Gateway is starting a community garden this Spring. The purpose is to grow food for the people who participate in it and have enough left over to give to the poor through our food pantry and other venues. But, I have another reason for it. I hope that it will be living metaphor for how the church is to function and through participating in it, we will learn more about God, each other, the church, and our relationship to the world. God has called us to co-labor with Him and to help steward the earth. We see the original mandate in Genesis 1:26-28 and our experience here on this planet is to be lived in an ever growing relationship with God and others as we find ways to be creative, reflect His glory, and display His beauty. Of course, Sin introduced weeds and thistles and blight and pests into God's Creation, but Christ has come to relcaim the land and to establish His Kingdom through His life, death, and resurrection. Spring is the time of year that we think about resurrection and fruitfulness and sowing and reaping. So, we are planting a garden and I think that the garden is an apt metahpor for the church as we live as the people of God.
I have heard a lot about how the church is to operate like a Fortune 500 company with a CEO and business plans and organizational and leadership strategies. We go to the Willow Creek Global Leadership Summit every year and that is pretty much the value system articulated there. I like a lot of this because I believe in planning and structure and goals and organization. We make a mistake when the think that "organic" means "nebulous." Nature has structure - highly complex structure, actually. So, The Garden metaphor for church is not opposed to structure and organization and planning. It actually requires it. But, the mistake that a lot of people make is that they try to either drive the church like a herd of cattle or they fossilize the church like a statue to preserve it so stays the same and can withstand the changing nature of culture. The correct response, I think, is to position the church in a way that it can grow, adapt, transform, and reflect what God is doing both in the church and in the community and culture.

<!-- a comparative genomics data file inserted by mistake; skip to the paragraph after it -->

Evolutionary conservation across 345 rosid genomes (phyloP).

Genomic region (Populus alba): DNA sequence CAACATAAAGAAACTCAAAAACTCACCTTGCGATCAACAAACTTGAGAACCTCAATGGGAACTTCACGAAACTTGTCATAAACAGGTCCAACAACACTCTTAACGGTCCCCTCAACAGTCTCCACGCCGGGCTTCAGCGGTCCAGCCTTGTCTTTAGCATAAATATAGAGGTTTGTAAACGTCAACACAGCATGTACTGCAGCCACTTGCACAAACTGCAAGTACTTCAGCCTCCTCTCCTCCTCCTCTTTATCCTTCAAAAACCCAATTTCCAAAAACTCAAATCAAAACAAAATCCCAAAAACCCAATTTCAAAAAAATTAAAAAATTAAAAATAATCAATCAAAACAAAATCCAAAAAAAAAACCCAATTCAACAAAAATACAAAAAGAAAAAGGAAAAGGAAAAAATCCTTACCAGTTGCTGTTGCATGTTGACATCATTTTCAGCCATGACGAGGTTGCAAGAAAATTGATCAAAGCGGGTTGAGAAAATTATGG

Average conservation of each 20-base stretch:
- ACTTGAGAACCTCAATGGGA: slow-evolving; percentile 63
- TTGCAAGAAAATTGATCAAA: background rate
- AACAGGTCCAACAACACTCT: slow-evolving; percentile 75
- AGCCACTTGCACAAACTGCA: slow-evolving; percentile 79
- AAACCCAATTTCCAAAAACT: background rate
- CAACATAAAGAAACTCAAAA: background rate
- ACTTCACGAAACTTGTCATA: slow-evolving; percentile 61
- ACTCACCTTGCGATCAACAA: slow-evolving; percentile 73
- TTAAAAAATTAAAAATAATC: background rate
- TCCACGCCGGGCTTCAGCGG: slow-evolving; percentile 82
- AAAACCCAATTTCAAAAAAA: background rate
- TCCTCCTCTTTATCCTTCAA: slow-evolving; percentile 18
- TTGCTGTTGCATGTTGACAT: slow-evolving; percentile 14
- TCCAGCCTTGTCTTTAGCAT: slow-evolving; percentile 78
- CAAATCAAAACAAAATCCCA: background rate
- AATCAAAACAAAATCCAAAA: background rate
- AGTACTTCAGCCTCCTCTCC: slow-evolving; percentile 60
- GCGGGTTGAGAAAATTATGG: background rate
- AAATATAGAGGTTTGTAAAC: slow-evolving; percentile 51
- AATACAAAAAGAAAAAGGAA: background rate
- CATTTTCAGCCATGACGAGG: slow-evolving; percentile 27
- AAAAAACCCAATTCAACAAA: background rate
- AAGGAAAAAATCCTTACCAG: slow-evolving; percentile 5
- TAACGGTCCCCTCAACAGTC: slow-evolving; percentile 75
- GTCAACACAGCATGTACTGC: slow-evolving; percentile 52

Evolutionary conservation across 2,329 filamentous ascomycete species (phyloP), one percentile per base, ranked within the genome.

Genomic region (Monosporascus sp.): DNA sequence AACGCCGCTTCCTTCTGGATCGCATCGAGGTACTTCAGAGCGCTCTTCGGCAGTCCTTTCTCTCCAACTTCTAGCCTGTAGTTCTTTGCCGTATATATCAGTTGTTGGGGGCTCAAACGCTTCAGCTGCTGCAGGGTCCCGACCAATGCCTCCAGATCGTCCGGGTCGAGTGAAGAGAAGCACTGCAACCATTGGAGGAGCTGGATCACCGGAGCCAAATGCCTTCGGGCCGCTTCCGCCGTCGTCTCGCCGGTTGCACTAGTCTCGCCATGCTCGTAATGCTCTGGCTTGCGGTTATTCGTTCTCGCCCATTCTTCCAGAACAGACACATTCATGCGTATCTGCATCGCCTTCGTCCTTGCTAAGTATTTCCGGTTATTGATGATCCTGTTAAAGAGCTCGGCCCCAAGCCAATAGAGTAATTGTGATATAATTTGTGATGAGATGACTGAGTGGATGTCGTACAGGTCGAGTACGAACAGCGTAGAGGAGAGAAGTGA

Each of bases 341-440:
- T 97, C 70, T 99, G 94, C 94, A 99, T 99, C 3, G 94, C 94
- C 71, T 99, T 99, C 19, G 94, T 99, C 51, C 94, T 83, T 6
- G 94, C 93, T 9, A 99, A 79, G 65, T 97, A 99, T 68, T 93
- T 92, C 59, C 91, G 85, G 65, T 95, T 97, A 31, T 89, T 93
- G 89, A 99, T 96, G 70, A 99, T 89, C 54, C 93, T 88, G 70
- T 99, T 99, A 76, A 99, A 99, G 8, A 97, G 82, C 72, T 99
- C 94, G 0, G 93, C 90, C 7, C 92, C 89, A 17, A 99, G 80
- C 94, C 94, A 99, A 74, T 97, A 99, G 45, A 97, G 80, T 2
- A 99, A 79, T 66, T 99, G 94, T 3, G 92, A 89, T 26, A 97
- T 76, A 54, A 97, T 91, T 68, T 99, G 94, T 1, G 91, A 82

Last night, we had a small group leaders training meeting and I told them that THEY were the front lines of ministry for our church. They would be the ones who would be aware of what God was doing in people's lives, what the challenges were, and where the ministry opportunities were found. They could lead, initiate, and spontaneously reproduce. They are to collaborate together to engage in the Misson of God as they sacrificially love God and people everywhere they go. How they do that is basically up to them. Our church is healthy when we have branches growing in many different directions as the Spirit leads and produces fruit. But, when a branch doesn't bear fruit or ceases to produce life, it is probably time for us to put our energy elsewhere. Jesus is the Gardener and He prunes us where we need pruninng and He directs us where we need to go as He positions us to offer gifts to God and the world.
So, I like the Garden metaphor and I look forward to what we will learn together in this experience. I think that we will gain insight into Jesus' ways of living as we work together, sacrifice, stick our hands in the ground, and plant, water, wait, and harvest. I think that the church looks more like a Garden than an assembly line.
Plus, I really like fresh tomatoes.